The son of a Naperville developer has chosen an unusual tactic to garner support for his father's proposed Water Street project: insult those opposed to the plan in an email circulated throughout the city.
Bryan Bottarelli, 35, sent the email to roughly 100 people, in which he blames the Naperville Area Homeowners Confederation for the possible demise of the Water Street Project, which is being proposed by his father Bruno's Marquette Properties group.
The project, earmarked for 2.4 acres on Water Street bounded by the DuPage River, Aurora Avenue, Main Street and Webster Street, would include a 131-room Holiday Inn Express hotel, a 580-space parking deck and more than 65,000 square feet of office and retail space.
Supporters say the project is just what Naperville needs to maintain a "vibrant and bustling" downtown.
Opponents, including the homeowners group, believe the eight-story project is too tall and too dense and will not mesh with the rest of downtown.
The plan so far has failed to win support from the majority of the city council. Marquette officials are expected to submit a revised proposal to be considered at Tuesday's meeting.
In his email, Bryan Bottarelli said the council has been "politically intimidated by a group of old-economy thinkers who call themselves the Naperville Homeowners Confederation."
"This group claims to represent all the homeowners associations in Naperville. But in reality, it consists of a handful of older residents who are bored -- and who have nothing better to do than to try keeping Naperville the same exact way it's been since the 1950s," the younger Bottarelli wrote. "They're afraid of change -- and they're using fear tactics to red-light this project. And be honest -- what they're doing has been working. They know how to work the local political system to their advantage.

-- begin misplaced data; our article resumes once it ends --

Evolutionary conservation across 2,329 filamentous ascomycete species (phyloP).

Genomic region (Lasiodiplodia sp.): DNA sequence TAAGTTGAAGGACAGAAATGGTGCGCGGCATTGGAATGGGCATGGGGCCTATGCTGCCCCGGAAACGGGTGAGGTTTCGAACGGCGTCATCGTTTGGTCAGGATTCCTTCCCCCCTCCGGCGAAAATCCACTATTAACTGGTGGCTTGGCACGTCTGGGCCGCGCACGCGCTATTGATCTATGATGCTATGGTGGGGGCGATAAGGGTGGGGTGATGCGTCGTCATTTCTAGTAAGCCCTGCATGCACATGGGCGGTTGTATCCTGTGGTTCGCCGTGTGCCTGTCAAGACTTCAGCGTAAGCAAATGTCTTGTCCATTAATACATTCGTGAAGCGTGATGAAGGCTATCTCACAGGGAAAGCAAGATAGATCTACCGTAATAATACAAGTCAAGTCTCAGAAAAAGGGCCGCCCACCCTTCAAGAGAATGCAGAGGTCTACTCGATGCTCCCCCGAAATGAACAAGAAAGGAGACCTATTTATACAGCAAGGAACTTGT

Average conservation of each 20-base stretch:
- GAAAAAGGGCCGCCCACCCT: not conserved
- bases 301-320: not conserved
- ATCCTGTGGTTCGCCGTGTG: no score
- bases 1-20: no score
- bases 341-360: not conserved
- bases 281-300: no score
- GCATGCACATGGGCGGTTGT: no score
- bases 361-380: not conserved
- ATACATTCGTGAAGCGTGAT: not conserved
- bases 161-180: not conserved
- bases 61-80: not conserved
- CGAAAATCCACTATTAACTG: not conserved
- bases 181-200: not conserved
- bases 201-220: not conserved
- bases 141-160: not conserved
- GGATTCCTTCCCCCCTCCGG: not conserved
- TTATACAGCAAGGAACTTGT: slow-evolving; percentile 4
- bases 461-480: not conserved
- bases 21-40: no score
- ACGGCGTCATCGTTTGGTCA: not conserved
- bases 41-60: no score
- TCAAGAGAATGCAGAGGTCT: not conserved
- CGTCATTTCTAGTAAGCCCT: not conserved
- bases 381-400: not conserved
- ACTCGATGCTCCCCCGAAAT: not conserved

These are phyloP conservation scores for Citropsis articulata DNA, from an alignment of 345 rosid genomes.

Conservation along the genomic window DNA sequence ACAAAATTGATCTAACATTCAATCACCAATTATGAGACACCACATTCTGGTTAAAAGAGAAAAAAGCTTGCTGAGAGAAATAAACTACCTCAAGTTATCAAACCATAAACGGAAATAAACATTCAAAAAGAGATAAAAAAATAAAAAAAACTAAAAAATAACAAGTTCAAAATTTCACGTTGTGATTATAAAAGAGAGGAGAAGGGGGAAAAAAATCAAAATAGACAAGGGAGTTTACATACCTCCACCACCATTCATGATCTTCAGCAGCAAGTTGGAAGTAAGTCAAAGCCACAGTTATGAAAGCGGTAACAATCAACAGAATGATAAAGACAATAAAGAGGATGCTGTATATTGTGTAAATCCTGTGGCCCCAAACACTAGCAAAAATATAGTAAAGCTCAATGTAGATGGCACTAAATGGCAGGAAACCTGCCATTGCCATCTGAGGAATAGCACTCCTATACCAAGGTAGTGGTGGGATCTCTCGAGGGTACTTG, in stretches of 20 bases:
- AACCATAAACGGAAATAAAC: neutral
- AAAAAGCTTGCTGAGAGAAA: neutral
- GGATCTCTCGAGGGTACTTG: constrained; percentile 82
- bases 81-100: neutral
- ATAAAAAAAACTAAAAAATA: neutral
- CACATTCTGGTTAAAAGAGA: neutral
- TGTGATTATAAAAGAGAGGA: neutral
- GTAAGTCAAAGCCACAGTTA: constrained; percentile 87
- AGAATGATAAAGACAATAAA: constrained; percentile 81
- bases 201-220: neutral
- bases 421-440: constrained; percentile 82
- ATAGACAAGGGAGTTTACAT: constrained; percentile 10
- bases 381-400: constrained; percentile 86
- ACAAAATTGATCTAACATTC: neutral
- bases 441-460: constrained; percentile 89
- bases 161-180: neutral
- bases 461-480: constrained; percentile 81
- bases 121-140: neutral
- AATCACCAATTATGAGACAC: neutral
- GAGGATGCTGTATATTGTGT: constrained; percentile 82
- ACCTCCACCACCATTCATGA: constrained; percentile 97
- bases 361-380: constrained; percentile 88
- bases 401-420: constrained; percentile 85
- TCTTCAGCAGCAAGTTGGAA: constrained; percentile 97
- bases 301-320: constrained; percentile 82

"And, since they have so much extra time on their hands, they've committed their days to bombarding city council with emails, letters, and phone calls in complete opposition to this deal."
Bruno Bottarelli on Wednesday stood by his son and said he appreciates the support.
"His age group holds a lot of voting power and he is making sure city leaders understand downtown is an important part of their life," Bruno Bottarelli said. "My son is a libertarian and he believes in a free expression of the people. I applaud him for it and appreciate the courage it takes to stand up for what is right."
The homeowners group, meanwhile, took offense.
"The confederation is disappointed at the tone of the email by Mr. Bottarelli's son," President Bob Buckman said in a written statement. "This is not in keeping with the tradition of respectful public discourse in Naperville that we all value. It is unfortunate that his description of us does not in any way represent the confederation's members, or our many contributions to civic life in Naperville. Since 2006, the confederation board and its members have carefully studied, dissected, looked for alternatives, met with the developer, submitted a comprehensive report in 2007 and testified at plan commission and now at city council on this proposed development."
Council members expected to consider the latest version of the plan say Bottarelli's email couldn't have come at a worse time.
"I saw the email and it's completely inappropriate. It's a sideshow to distract us from the project and concerns," said Councilman Steve Chirico, who has been one the development's biggest supporters on the council. "I don't like that nonsense. It's not helpful, appropriate or accurate. It's not a positive way to negotiate and have good-faith discussions."
Councilwoman Judy Brodhead, who has opposed the height of the project, said the email didn't do the developer any favors.
"I understand there is a constituency that feels as though their desires may not be being met but it's difficult to garner support by insulting people," Brodhead said. "I've got thick enough skin that I don't take it as a personal insult, but there are definitely more successful ways to garner support out there."
Bryan Bottarelli, however, stands by his email.
"(The) bottom line is this: Politically correct or not, the council is finally starting to listen to the views of the 30- to 45-year-old demographic group," he said. "And that was the intention of this effort."